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Matsubayashi-Ryu Shorin-Ryu Karate-Do uses 18 unarmed kata, pre-arranged series of movements, to teach the philosophy, strategy and techniques of karate-do. The following, from the WMKA (World Matsubayashi-Ryu Karate-Do Association) web site, of which this dojo is a member, provides a brief outline of these 18 kata.
Fukyugata ("Promotional Kata"):
Fukyugata I was created by Master Shoshin Nagamine in 1941 and Fukyugata II by the Master of Goju-Ryu, Chojun Miyagi. These two introductory kata were originally requested to be created by a special committee of all the Okinawan Karate-Do Association organized and summoned by the governor of Okinawa at that time, Mr. Gen Hayakawa. The reason for the inception of these two introductory kata was to allow beginners and school children to approach Karate practice in the most lenient way possible.
Naihanchi: ("Horse Riding Kata")
The composer of Naihanchi Shodan through Sandan is unknown. These ancient kata were the introductory ones to Karate for beginners before the Fukyugata and Pinan kata were composed.
Wankan (Okan) ("King's Crown"):
The composer of this kata is unknown also, but it has a long history. This kata was practiced mostly in Tomari Village. The characteristics of this kata are its elegance combined with powerful movements of attack and defense sequences.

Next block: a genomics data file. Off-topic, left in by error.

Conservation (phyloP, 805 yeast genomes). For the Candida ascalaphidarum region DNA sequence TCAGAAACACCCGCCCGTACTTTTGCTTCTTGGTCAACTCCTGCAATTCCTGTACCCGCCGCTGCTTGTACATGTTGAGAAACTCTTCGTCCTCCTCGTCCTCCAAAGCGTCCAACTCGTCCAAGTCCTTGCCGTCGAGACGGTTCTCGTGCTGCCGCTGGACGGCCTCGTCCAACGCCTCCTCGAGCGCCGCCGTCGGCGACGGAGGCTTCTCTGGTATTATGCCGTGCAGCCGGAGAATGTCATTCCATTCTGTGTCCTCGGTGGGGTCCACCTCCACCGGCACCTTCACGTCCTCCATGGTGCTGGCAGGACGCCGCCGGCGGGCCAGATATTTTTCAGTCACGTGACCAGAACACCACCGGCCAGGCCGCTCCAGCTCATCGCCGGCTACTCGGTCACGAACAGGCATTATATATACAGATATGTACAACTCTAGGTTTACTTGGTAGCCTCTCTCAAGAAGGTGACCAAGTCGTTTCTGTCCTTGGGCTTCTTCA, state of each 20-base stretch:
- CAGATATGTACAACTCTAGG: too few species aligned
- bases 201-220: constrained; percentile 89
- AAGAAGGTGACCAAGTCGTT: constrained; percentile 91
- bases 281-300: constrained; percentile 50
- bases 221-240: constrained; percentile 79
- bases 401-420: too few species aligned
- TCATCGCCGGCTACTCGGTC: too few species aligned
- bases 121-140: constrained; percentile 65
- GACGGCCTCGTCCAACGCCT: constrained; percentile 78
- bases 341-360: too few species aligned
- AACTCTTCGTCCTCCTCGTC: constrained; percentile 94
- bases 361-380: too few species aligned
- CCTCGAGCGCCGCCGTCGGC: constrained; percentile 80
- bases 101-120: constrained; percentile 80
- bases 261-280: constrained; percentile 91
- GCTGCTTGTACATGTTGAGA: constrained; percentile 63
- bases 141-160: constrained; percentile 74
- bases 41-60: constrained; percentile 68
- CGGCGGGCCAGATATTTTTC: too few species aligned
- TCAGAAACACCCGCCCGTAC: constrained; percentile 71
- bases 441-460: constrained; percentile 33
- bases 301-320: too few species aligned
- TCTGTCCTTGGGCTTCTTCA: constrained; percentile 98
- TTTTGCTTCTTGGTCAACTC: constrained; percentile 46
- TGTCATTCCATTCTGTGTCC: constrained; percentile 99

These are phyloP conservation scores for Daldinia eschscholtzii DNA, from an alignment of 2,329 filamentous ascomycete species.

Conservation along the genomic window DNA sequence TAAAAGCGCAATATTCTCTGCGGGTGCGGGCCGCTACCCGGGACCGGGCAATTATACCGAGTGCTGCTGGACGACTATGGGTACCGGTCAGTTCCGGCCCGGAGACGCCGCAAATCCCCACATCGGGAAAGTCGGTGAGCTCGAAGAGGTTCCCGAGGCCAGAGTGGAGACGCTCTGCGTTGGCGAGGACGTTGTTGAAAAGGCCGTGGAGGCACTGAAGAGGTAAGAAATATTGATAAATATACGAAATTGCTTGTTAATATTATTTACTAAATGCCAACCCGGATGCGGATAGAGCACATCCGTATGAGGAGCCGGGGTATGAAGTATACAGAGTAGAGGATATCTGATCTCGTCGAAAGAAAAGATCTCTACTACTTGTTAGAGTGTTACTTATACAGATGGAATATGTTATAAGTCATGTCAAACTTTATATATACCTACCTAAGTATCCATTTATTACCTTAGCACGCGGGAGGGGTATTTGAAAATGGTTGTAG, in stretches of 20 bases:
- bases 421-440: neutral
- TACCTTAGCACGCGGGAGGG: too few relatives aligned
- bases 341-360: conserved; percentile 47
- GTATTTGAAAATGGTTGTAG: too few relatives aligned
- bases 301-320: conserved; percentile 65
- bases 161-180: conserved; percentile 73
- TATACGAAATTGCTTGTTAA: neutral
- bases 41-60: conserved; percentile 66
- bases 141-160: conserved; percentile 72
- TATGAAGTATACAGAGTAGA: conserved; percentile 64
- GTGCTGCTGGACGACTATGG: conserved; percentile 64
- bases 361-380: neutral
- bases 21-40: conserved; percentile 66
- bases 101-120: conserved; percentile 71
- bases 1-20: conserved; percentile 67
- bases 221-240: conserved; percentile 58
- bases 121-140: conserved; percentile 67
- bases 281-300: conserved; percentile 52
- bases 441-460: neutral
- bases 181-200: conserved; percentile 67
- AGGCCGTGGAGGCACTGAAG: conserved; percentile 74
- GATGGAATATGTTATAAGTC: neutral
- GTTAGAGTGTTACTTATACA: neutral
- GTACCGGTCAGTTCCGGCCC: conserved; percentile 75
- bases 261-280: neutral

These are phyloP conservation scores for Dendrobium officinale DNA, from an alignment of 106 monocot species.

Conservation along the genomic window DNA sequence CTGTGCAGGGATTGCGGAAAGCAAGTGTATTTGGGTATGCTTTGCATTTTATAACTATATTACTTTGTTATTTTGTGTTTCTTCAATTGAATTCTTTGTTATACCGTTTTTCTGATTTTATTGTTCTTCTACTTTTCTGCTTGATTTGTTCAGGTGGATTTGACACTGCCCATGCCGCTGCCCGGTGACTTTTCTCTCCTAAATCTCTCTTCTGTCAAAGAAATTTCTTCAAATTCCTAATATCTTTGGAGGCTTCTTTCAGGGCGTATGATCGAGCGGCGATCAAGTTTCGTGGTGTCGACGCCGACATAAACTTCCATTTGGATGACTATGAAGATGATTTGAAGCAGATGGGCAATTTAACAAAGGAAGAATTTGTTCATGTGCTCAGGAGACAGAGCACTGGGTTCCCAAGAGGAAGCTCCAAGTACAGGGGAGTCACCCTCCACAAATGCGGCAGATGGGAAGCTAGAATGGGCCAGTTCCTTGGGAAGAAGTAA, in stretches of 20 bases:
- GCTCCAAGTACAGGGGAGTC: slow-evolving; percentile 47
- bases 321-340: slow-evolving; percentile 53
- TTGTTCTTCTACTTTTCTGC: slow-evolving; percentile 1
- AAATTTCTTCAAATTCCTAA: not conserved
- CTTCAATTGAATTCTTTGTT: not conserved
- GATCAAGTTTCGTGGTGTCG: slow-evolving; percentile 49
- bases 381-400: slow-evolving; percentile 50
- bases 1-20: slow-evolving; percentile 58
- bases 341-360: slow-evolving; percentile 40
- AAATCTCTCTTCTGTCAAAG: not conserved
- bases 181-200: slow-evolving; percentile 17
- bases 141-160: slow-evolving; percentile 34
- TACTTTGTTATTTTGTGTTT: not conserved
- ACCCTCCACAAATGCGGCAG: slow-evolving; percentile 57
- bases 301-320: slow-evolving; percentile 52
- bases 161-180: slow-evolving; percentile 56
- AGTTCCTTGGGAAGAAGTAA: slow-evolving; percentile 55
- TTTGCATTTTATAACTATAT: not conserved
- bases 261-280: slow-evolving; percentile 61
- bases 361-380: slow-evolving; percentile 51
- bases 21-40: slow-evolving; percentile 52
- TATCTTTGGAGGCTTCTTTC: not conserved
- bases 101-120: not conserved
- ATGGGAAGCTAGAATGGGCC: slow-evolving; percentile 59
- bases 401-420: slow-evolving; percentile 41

The composer of this kata is also unknown, but it has a long history as well. This kata also was mostly practiced in the village of Tomari. The characteristic of this kata is the one-foot stances where the other foot is drawn to deliver a quick snap-kick. It is a short kata but is very elegant looking.
It is believed that this kata was brought to Okinawa in 1683 by a Chinese envoy named Wanshu; but later, this kata was reformed and developed by Karate men of Tomari Village. The characteristic of this kata is the execution of hidden fist punches.
Gojushiho (literally "54 Steps"):
The composer of this kata is also unknown. Goju-Shi-Ho literally means 54 steps. The characteristics of this kata are the spear-hand thrust and the resemblance of a drunken man's movements.
This kata was adopted and developed by Okinawan Karate men after it was brought to Okinawa in 1761 by a Chinese Martial Artist named Kusanku. This kata is the most magnificent and advanced kata of all Matsubayashi Ryu Karate. It is also the longest and most difficult kata, requiring painstaking practice for more than a decade for mastery.